Friday 24 May 2019

With sexual harassment in the news, how do I deal with potential issues in my business?

Processes must be in place and followed in the correct manner following any complaint. Photo: Stock Image
Processes must be in place and followed in the correct manner following any complaint. Photo: Stock Image

Caroline McEnery

Q - With all the talk recently in the media of sexual harassment, I would like to know what is the correct manner when dealing with such a complaint?

A - It is fantastic that you are being proactive in learning how to manage this issue in advance of it ever arising. This concern may never arise in your organisation, however below is a short guide on what you should do in advance of such an allegation.

Every organisation should have or develop a policy in relation to dignity and respect at work policy. This will ensure that the process is carried out in an effective, professional, fair and consistent manner. Your code of practise might already be developed in house and may be an internal document - ask to see it. Your policy should be based on the question: what is dignity and respect in the workplace? It should also contain definitions of harassment and bullying, details about the company's complaints procedure and it should deal with the issue of confidentiality.

Legal aspects

Vicarious liability provides that where an employee commits wrongdoing in the course of their employment, he or she is directly liable for their action. You, as the manager/employer can be held vicariously liable for their actions because the employer is in control of the actions that the employee carries out in the course of their employment. The good news for you, as a manager/employer is that you can avoid liability if you can demonstrate you took steps to prevent an incident of harassment and if you can demonstrate that any complaints were dealt with after the incident.

The employment equality act requires employers to "take such steps that are reasonably practical to prevent an employee from doing that act or from doing in the course of their employment, acts of that description". The only way for you to fully demonstrate this is to ensure that your company has clear written policies in relation to equality and bullying/harassment.


It is advised that as a company you should provide appropriate training to any staff members who have staff management functions. Not all managers will have this skill set and such conflict resolution training should be rolled out in order to increase the chance of the complaint being dealt with at an early stage via the correct procedures.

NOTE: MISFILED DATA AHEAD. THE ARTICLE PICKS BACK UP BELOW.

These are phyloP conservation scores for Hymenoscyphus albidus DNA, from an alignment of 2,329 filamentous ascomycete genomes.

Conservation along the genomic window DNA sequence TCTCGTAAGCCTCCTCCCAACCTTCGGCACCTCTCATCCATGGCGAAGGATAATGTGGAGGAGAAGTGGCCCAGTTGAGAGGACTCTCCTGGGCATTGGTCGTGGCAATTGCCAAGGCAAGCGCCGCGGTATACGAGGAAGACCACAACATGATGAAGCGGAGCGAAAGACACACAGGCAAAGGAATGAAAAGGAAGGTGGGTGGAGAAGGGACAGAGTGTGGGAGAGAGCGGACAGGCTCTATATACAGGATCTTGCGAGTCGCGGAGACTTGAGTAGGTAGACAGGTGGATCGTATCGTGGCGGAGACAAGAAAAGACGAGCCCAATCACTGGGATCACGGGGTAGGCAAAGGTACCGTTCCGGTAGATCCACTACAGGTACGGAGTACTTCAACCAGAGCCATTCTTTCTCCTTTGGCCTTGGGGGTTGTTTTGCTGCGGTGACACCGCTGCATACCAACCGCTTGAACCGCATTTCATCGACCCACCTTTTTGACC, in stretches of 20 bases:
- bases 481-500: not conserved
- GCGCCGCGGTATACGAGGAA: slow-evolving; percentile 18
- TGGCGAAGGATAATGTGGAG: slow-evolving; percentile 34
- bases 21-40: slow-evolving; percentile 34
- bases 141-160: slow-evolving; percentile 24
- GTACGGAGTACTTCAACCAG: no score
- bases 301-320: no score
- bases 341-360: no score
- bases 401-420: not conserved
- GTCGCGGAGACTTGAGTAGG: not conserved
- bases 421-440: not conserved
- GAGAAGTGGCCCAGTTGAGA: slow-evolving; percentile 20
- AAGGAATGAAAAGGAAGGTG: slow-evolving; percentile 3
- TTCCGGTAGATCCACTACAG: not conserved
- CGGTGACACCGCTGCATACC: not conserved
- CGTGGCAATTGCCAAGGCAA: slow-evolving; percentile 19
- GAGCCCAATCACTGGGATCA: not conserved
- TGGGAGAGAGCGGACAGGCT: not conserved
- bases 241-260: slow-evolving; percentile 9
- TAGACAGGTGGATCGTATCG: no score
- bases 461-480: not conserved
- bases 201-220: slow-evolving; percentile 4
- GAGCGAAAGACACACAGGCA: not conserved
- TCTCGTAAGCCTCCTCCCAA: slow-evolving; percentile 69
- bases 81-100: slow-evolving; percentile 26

This training should absolutely be kept under review in light of developments and best practice in this area and show management the basics in addressing grievances in the first instance.

The process

A typical company policy should have at least three routes for your employees to invoke should they so wish: Informal, Mediation and Formal. It is highly likely that in an allegation of sexual harassment it will be the formal route.

The employee needs to provide a written statement detailing the allegations. This allegation would be issued to the subject of complaint (SOC). Further investigatory meetings may take place with any witnesses, if deemed appropriate.

The decision regarding the outcome of the complaint will then be made to the complainant as either substantiated, unsubstantiated or malicious. If substantiated it will proceed to the disciplinary procedure with the SOC. If malicious, it will proceed to the disciplinary procedure with the complainant. If the grievance is unsubstantiated the grievance ends there. Remember, all procedures have the right to appeal.

Paper trail

The operation of a good grievance procedure requires the maintenance of adequate records. It is important to have a paper trail documenting each step of the grievance. Remember if this particular grievance ends up in the Workplace Relations Commission (WRC), "if it isn't in writing it did not happen". If you cannot show you have given a fair procedure how can you expect the WRC to decide in your favour? Make sure that if an employee raises an issue that he/she is provided with the procedure and is fully aware of what will happen. If in doubt seek advice.

Caroline McEnery, is managing director of The HR Suite and a member on the Low Pay Commission. She is also author of 'The Art of Asking the Right Questions'. a manager's toolkit to all HR-related tips. Visit for more information.

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